A remarkable figure...
The tutor who delivered the first Oxford Extension Lecture in Birmingham in September, 1878, was a forthright man - and the perfect choice for the job at hand.
Dr Lawrence Goldman describes The Rev'd Arthur Johnson in his excellent book, Dons and Workers: Oxford and Adult Education Since 1850:
The Rev'd Arthur Johnson was a remarkable figure, described accurately at his death as 'a country gentleman in holy orders' and 'one of the most prominent figures in Oxford life for upwards of sixty years'. He was a hunting, shooting and fishing don, whose attachment to field sport was legendary and accomplishments at them prodigious.
An undergraduate at Exeter College in the 1860s, he began and ended his academic career as fellow and chaplain of All Souls. In between he was a tutor and lecturer 'at nearly half the colleges in Oxford' and his perambulations between them made him something of a legend in his own lifetime.
Johnson was an historian apparently 'at home in all periods of English and European history since the fall of the Roman Empire' who was famed for his teaching and played a part in building up the new School of Modern History in Oxford.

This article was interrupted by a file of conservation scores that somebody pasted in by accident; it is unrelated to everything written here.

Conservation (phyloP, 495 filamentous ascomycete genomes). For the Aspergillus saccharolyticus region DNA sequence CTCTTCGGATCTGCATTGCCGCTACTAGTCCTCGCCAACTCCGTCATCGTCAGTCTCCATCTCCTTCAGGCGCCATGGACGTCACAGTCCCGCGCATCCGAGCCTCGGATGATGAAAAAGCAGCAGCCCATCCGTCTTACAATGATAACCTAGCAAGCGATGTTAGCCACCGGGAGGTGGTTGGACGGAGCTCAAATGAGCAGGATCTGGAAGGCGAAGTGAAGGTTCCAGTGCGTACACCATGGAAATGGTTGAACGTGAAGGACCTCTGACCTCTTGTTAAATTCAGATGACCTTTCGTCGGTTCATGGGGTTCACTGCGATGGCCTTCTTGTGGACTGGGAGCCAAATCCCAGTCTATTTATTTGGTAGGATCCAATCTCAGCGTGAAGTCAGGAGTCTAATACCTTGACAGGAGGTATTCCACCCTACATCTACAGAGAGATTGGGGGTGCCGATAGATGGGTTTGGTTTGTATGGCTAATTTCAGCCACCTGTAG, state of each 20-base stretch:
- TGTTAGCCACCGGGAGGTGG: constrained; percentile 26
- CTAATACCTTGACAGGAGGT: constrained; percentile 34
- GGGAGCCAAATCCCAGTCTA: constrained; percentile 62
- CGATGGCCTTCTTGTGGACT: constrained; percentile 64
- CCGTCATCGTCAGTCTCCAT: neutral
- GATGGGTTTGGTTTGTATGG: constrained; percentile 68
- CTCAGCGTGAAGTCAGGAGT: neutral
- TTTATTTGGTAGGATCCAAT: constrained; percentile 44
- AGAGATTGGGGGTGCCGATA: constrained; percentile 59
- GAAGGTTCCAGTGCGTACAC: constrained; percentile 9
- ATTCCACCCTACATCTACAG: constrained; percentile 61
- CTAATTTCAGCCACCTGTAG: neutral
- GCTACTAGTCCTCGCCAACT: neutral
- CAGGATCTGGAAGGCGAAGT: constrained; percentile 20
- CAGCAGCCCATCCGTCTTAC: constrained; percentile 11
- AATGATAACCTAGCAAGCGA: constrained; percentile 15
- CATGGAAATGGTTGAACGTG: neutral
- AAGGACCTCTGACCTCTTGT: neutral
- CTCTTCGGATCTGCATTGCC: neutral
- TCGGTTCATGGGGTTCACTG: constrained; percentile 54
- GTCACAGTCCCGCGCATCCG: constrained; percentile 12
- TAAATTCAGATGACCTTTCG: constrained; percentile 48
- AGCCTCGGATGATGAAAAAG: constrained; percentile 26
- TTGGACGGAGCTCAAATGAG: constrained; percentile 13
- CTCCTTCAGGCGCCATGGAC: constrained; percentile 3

He published several books, ranging across the centuries from the Normans to the Victorians, expounding everything in a heartily unacademic style: 'he seldom took paradoxical views' we are told, 'and perhaps rather mistrusted 'clever' ones'. To compliment this he was a college chaplain who cared 'nothing for dogma' and knew 'nothing of theology'. He was the Old Oxford incarnate, every inch of his large frame the muscular Christian with forthright views and uncomplicated opinions.
The Rev'd Arthur Johnson was 'fond of telling his pupils that nature had destined him for a groom or a gamekeeper, for anything but a scholar'... he was 'remarkably free from the common academic habits' including 'the professorial way of speech and manner' and that his lectures were 'clear, methodical and solid'.
The text in these 'History of the Department' pages is to be found in the book 'Dons and Workers: Oxford and Adult Education Since 1850', by Dr Lawrence Goldman, Fellow and Tutor in Modern History at St Peter's College, Oxford, and a former member of the Department for Continuing Education.